Attempting to predict, realize, and deploy quantum materials will include advanced synthesis and novel characterization for high-speed and energy-efficient device applications, and these interdisciplinary efforts for accelerating materials development will identify three goals to expand the impact of our novel approach and research expertise:
- Atomic-scale synthesis/processing: materials on demand in novel thin film heterostructure design
- Nanoscale characterization: properties on demand in hybrid quantum solids
- Materials innovation platforms: functionalities on demand in advanced semiconductor/quantum devices
Kang group is eager to leverage interdisciplinary research on both fundamental materials physics, and advanced materials engineering to understand and deploy processing-structure-properties relationships in quantum materials. Our approach has broadened to include every class of materials such semiconductors, superconductors,topological materials, and nanomaterials, which are used to advance understanding in a variety of research areas e.g., information nanotechnology, energy application, and quantum science. For this, detailed information (keywords, purpose) is shown below.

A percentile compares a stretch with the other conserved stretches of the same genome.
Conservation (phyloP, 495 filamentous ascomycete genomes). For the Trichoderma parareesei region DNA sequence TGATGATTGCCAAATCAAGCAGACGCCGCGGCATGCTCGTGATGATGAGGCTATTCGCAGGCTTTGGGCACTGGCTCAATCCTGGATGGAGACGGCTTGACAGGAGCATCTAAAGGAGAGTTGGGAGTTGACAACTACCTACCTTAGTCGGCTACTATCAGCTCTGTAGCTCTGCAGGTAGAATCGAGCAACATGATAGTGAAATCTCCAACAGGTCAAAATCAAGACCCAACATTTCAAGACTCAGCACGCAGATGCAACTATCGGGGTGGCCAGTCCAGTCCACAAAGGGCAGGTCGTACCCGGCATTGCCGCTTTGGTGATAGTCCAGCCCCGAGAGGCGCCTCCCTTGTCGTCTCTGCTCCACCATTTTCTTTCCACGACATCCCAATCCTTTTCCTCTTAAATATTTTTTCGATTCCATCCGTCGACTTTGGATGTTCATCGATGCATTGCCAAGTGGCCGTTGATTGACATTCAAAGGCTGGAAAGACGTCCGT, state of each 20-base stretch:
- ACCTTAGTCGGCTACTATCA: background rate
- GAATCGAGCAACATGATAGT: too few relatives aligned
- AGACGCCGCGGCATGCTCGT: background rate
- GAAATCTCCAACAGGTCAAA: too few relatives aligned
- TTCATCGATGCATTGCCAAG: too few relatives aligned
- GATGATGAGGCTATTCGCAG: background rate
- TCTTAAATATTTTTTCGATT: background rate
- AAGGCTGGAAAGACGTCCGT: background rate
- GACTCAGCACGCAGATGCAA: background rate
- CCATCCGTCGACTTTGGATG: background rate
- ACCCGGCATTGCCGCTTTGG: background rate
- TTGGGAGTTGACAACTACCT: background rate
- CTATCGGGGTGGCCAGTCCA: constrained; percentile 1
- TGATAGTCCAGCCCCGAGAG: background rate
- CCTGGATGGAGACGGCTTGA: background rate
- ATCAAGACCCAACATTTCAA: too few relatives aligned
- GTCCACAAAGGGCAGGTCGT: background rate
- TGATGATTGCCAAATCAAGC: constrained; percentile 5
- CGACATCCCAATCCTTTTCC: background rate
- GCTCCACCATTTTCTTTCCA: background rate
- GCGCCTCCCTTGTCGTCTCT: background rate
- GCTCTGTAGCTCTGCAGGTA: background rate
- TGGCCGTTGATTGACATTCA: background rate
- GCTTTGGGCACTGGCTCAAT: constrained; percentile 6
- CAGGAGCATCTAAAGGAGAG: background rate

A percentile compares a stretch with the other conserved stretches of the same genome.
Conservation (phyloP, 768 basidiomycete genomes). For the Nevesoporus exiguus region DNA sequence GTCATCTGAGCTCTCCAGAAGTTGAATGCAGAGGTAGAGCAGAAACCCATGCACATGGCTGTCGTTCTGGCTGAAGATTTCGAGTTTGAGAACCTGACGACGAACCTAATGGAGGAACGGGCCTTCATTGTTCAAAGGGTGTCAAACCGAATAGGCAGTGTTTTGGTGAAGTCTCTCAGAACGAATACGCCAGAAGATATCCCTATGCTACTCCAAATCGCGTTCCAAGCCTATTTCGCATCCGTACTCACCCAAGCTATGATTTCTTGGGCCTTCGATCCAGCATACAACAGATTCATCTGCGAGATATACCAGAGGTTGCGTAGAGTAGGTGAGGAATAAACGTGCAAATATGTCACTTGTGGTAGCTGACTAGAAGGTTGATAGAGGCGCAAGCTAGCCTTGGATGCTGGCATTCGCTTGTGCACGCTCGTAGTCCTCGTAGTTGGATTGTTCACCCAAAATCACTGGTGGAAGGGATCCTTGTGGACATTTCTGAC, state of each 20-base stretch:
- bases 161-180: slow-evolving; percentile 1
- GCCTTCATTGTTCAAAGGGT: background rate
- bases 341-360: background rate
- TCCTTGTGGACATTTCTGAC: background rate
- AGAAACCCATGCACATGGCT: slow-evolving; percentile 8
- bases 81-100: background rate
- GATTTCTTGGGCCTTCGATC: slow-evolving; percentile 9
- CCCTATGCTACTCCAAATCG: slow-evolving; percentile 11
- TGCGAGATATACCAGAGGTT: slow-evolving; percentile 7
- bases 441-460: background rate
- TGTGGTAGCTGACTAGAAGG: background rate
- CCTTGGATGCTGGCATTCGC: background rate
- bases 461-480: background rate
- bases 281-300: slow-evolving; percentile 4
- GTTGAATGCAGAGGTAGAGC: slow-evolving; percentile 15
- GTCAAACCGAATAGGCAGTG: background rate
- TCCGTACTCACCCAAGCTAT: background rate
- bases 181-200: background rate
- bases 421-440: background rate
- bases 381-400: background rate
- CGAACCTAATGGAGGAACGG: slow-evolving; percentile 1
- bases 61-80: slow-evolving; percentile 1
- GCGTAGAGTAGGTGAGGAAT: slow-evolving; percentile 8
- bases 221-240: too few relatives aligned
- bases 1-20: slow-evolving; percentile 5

“Atomic-scale materials synthesis & processing promotes quantum properties and novel functionalities”
- Atomic layer-resolved heterostructures & superlattices
- Low dimensional epitaxy of semiconductor & quantum materials
- Functional nano-integrated interfaces in hybrid heterostructures
- Multi-dimensional van der Waals materials synthesis and their freestanding membranes
- Our main goal is to fabricate thin film quantum materials with atomic precision. Crystal structures, composition, and defects are atomically controlled to push materials properties to the ultimate thickness limit, which include conducting graphene, insulating hBN, semiconducting transition metal dichalcogenides, semi-metal/superconducting Fe-based compounds, and ferroelectric/ferromagnetic a few-atom-thick perovskite oxide layers.
- Another goal is to explore unprecedented materials properties by heterostructure design with nanoscale dimension and geometry. Atomic-resolution diffraction/imaging, angle-resolved/time-resolved spectroscopy, and low temperature electromagnetic transport measurement will prove local atomic configuration, phase transition, and topological edge states.
- The final goal is to govern electronic, optical, and magnetic properties for sensing, switching, and modulating applications. Highly sensitive, ultrafast, low power switching devices will be demonstrated, including high mobility electronics and novel spintronic devices.